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“Woodrow Wilson obviously … had a very ill-informed and ignorant view of race,” 1968 Princeton graduate Eric Chase told Reuters. “But he is a big piece of Princeton history and he should stay a big piece,” noting that it’s a push to “erase history and whitewash it and put something else in its place.” Read the rest of this entry »


[VIDEO] Army Football Takes the Field Carrying the French Flag

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Army is squaring off against Tulane on Saturday, and the Black Knights paid tribute to the victims of Friday’s Paris terror attacks by carrying both the American and French flags onto the field.

Army defensive back Caleb McNeill carries the flag of France onto the field before an NCAA college football game against Tulane, Saturday, Nov. 14, 2015, in West Point, N.Y. (AP Photo/Mike Groll)

Army defensive back Caleb McNeill carries the flag of France onto the field before an NCAA college football game against Tulane, Saturday, Nov. 14, 2015, in West Point, N.Y. (AP Photo/Mike Groll)

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Source: The Washington Post


David Kaufman: ‘Sorry, Kids: A Real Movement Needs More than Hurt Feelings’ 

The protests at the University of Missouri and Yale University have given us endless tales of racial slights and looming violence at campuses nationwide. But where’s the agenda?

“Most worrisome, by rooting these complaints almost entirely in an emotional agenda, the protesters conveniently shield themselves from a cornerstone of American liberal-arts education — self-reflection and honest critique.”

The alleged offenses range from the horrific — fecal swastikas, social-media threats against black students — to more trivial questions about skin tone, hair texture and economic status.

Stung by a seemingly endless barrage of race-based attacks, Missouri students feel “awkward,” “exhausted” and “uncomfortable,” The New York Times reports.

Elle interviewed a Yale senior who says the school makes people of color “feel small” and she, personally, like “the token black girl at the party every weekend.”

And The Washington Post wrote of Missouri students as “hurting victims” in need of a “rare space where their blackness could not be violated.”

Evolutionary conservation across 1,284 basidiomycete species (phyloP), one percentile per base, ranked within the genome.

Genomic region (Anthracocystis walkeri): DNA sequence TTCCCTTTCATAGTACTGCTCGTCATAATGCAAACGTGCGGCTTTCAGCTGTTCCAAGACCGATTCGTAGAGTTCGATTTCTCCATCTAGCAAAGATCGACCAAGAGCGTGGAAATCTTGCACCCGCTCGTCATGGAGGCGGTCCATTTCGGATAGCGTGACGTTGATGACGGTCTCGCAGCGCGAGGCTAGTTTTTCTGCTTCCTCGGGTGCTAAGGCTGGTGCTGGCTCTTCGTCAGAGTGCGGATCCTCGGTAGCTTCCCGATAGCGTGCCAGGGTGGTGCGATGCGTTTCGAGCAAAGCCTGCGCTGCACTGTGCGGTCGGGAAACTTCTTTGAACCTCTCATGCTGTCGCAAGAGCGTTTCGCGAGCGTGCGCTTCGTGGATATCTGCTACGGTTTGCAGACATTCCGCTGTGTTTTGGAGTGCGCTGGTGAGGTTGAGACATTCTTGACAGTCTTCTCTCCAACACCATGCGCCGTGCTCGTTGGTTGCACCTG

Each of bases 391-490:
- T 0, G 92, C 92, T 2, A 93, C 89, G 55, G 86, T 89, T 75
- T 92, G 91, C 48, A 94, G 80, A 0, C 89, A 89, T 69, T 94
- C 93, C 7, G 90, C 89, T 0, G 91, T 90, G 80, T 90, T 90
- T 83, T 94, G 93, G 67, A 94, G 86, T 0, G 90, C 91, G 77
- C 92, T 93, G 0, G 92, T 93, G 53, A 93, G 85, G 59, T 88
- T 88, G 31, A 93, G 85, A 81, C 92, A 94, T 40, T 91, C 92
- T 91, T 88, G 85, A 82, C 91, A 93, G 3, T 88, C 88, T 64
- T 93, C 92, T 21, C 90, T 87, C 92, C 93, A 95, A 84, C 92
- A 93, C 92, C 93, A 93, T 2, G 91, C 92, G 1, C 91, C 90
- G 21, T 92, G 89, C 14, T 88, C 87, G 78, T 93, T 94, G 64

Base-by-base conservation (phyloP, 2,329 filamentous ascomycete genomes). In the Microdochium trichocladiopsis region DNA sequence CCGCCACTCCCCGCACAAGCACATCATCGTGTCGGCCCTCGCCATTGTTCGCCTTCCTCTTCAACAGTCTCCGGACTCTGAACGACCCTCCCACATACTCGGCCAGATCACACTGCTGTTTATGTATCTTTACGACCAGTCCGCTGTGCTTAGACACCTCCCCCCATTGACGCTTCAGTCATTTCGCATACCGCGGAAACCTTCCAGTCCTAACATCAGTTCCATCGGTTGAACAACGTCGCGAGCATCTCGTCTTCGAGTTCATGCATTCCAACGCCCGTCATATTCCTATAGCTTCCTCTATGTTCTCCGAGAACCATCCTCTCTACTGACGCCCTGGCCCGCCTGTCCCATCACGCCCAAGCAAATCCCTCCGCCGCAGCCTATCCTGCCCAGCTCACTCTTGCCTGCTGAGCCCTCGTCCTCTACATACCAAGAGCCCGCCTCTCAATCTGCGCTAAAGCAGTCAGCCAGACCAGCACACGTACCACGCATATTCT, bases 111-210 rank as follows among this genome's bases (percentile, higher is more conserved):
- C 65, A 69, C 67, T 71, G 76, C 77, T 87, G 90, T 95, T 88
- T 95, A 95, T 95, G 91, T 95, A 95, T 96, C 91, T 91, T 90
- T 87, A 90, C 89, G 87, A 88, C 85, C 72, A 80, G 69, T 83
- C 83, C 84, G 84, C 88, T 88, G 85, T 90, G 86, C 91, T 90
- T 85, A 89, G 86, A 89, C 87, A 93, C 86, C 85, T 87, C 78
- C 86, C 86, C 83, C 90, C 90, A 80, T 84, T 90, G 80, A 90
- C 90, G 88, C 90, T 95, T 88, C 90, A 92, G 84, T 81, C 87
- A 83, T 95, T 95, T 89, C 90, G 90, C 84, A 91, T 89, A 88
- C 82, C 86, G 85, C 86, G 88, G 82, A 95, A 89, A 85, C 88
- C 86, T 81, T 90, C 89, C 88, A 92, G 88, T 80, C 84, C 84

Having survived my own journey as a minority at a pair of elite East Coast universities, I can understand these kids’ sentiments — no matter the navel-gazing. But the sentiment seems to drown out any discussion of much actual fact.

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Reared on a diet of “microaggressions” and “hostile environments,” “safe spaces” and the need for “validation,” many of these students have seemingly conflated hurt feelings with actual outright discrimination.

[Read the full story here, at the New York Post]

The distinction is important — particularly at a moment when words like “violence,” “outrage” and “marginalization” have become little more than opportunistic jargon. Offense, while unfortunate, does not a movement make — a point wisely raised by Hillary Clinton when confronting #blacklivesmatter protesters this April. Read the rest of this entry »


Harvard and Yale Condemn, Reject ASA Boycott of Israel

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William Bigelow writes:  The backlash against the American Studies Association’s academic boycott of Israel is growing among the top universities in the country. Both Harvard and Yale have now condemned and rejected the Association’s boycott.

Harvard President Drew Gilpin Faust stated, “Academic boycotts subvert the academic freedoms and values necessary to the free flow of ideas, which is the lifeblood of the worldwide community of scholars. The recent resolution of the ASA proposing to boycott Israeli universities represents a direct threat to these ideals, ideals which universities and scholarly associations should be dedicated to defend.” He was joined by Yale President Peter Salovey, who asserted, “Any attempt to close off discussion or dialogue among scholars is antithetical to the fundamental values of scholarship and academic freedom. I stand with the Executive Committee of the Association of American Universities in my strong opposition to a boycott of Israeli academic institutions.”

Other high-ranking universities that have already condemned the boycott include PrincetonBrownCornellUniversity of ChicagoNorthwestern University and New York University.

Read the rest of this entry »